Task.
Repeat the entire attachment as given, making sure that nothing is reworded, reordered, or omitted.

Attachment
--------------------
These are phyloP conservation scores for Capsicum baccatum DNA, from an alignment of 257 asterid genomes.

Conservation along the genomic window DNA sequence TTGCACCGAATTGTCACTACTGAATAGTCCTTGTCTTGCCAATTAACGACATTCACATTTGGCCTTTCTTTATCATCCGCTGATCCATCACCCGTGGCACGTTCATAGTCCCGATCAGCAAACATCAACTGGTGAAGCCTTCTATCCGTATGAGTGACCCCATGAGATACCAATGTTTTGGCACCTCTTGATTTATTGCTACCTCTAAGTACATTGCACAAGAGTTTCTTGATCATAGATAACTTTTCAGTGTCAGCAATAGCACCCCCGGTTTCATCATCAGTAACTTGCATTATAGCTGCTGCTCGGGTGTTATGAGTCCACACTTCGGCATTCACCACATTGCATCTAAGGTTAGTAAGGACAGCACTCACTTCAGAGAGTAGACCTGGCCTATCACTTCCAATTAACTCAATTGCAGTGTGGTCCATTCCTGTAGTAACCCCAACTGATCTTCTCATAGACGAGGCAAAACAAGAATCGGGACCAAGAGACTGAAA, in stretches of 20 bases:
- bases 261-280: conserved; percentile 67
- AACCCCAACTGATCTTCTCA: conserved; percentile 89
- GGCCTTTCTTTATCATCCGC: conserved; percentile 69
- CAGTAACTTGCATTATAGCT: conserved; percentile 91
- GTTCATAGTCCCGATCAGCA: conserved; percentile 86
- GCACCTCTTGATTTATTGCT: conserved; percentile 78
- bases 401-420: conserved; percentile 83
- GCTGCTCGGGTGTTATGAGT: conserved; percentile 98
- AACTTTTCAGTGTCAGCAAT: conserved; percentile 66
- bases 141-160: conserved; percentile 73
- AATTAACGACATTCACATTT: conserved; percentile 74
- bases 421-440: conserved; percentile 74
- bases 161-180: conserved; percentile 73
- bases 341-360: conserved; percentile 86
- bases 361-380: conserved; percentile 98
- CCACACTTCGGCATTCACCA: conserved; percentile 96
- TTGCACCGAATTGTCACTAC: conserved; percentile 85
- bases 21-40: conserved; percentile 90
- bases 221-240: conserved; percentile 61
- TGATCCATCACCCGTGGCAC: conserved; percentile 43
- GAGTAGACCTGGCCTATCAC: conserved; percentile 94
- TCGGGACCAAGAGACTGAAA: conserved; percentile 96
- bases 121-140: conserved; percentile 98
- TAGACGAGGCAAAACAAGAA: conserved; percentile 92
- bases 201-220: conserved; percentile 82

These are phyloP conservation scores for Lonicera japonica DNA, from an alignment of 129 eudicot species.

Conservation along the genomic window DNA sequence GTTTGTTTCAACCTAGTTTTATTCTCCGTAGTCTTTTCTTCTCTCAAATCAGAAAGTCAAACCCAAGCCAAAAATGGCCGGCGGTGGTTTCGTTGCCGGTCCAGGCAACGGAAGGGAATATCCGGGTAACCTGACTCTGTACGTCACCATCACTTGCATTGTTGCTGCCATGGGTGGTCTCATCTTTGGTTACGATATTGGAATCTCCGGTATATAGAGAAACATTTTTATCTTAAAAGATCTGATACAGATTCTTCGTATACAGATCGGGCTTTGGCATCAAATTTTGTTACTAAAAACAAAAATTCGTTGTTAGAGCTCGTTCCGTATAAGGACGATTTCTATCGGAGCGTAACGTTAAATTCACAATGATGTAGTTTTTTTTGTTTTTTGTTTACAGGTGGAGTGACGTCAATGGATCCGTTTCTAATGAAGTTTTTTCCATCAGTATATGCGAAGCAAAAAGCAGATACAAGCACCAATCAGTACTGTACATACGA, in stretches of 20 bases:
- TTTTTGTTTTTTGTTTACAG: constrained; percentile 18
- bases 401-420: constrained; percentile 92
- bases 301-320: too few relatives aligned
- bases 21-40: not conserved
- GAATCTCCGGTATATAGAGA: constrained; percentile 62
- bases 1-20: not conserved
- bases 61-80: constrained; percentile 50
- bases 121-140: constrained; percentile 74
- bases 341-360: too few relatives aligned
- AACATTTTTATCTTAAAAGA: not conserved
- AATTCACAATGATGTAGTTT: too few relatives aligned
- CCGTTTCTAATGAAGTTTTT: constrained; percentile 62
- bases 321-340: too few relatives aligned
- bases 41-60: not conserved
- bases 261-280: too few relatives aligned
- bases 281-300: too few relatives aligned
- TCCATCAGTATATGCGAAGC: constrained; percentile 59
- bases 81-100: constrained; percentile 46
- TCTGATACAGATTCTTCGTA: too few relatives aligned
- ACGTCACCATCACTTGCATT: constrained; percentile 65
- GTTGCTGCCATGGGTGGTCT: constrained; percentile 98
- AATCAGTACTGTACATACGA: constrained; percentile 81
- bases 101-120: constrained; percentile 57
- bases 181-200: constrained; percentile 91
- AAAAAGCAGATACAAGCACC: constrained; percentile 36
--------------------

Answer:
These are phyloP conservation scores for Capsicum baccatum DNA, from an alignment of 257 asterid genomes.

Conservation along the genomic window DNA sequence TTGCACCGAATTGTCACTACTGAATAGTCCTTGTCTTGCCAATTAACGACATTCACATTTGGCCTTTCTTTATCATCCGCTGATCCATCACCCGTGGCACGTTCATAGTCCCGATCAGCAAACATCAACTGGTGAAGCCTTCTATCCGTATGAGTGACCCCATGAGATACCAATGTTTTGGCACCTCTTGATTTATTGCTACCTCTAAGTACATTGCACAAGAGTTTCTTGATCATAGATAACTTTTCAGTGTCAGCAATAGCACCCCCGGTTTCATCATCAGTAACTTGCATTATAGCTGCTGCTCGGGTGTTATGAGTCCACACTTCGGCATTCACCACATTGCATCTAAGGTTAGTAAGGACAGCACTCACTTCAGAGAGTAGACCTGGCCTATCACTTCCAATTAACTCAATTGCAGTGTGGTCCATTCCTGTAGTAACCCCAACTGATCTTCTCATAGACGAGGCAAAACAAGAATCGGGACCAAGAGACTGAAA, in stretches of 20 bases:
- bases 261-280: conserved; percentile 67
- AACCCCAACTGATCTTCTCA: conserved; percentile 89
- GGCCTTTCTTTATCATCCGC: conserved; percentile 69
- CAGTAACTTGCATTATAGCT: conserved; percentile 91
- GTTCATAGTCCCGATCAGCA: conserved; percentile 86
- GCACCTCTTGATTTATTGCT: conserved; percentile 78
- bases 401-420: conserved; percentile 83
- GCTGCTCGGGTGTTATGAGT: conserved; percentile 98
- AACTTTTCAGTGTCAGCAAT: conserved; percentile 66
- bases 141-160: conserved; percentile 73
- AATTAACGACATTCACATTT: conserved; percentile 74
- bases 421-440: conserved; percentile 74
- bases 161-180: conserved; percentile 73
- bases 341-360: conserved; percentile 86
- bases 361-380: conserved; percentile 98
- CCACACTTCGGCATTCACCA: conserved; percentile 96
- TTGCACCGAATTGTCACTAC: conserved; percentile 85
- bases 21-40: conserved; percentile 90
- bases 221-240: conserved; percentile 61
- TGATCCATCACCCGTGGCAC: conserved; percentile 43
- GAGTAGACCTGGCCTATCAC: conserved; percentile 94
- TCGGGACCAAGAGACTGAAA: conserved; percentile 96
- bases 121-140: conserved; percentile 98
- TAGACGAGGCAAAACAAGAA: conserved; percentile 92
- bases 201-220: conserved; percentile 82

These are phyloP conservation scores for Lonicera japonica DNA, from an alignment of 129 eudicot species.

Conservation along the genomic window DNA sequence GTTTGTTTCAACCTAGTTTTATTCTCCGTAGTCTTTTCTTCTCTCAAATCAGAAAGTCAAACCCAAGCCAAAAATGGCCGGCGGTGGTTTCGTTGCCGGTCCAGGCAACGGAAGGGAATATCCGGGTAACCTGACTCTGTACGTCACCATCACTTGCATTGTTGCTGCCATGGGTGGTCTCATCTTTGGTTACGATATTGGAATCTCCGGTATATAGAGAAACATTTTTATCTTAAAAGATCTGATACAGATTCTTCGTATACAGATCGGGCTTTGGCATCAAATTTTGTTACTAAAAACAAAAATTCGTTGTTAGAGCTCGTTCCGTATAAGGACGATTTCTATCGGAGCGTAACGTTAAATTCACAATGATGTAGTTTTTTTTGTTTTTTGTTTACAGGTGGAGTGACGTCAATGGATCCGTTTCTAATGAAGTTTTTTCCATCAGTATATGCGAAGCAAAAAGCAGATACAAGCACCAATCAGTACTGTACATACGA, in stretches of 20 bases:
- TTTTTGTTTTTTGTTTACAG: constrained; percentile 18
- bases 401-420: constrained; percentile 92
- bases 301-320: too few relatives aligned
- bases 21-40: not conserved
- GAATCTCCGGTATATAGAGA: constrained; percentile 62
- bases 1-20: not conserved
- bases 61-80: constrained; percentile 50
- bases 121-140: constrained; percentile 74
- bases 341-360: too few relatives aligned
- AACATTTTTATCTTAAAAGA: not conserved
- AATTCACAATGATGTAGTTT: too few relatives aligned
- CCGTTTCTAATGAAGTTTTT: constrained; percentile 62
- bases 321-340: too few relatives aligned
- bases 41-60: not conserved
- bases 261-280: too few relatives aligned
- bases 281-300: too few relatives aligned
- TCCATCAGTATATGCGAAGC: constrained; percentile 59
- bases 81-100: constrained; percentile 46
- TCTGATACAGATTCTTCGTA: too few relatives aligned
- ACGTCACCATCACTTGCATT: constrained; percentile 65
- GTTGCTGCCATGGGTGGTCT: constrained; percentile 98
- AATCAGTACTGTACATACGA: constrained; percentile 81
- bases 101-120: constrained; percentile 57
- bases 181-200: constrained; percentile 91
- AAAAAGCAGATACAAGCACC: constrained; percentile 36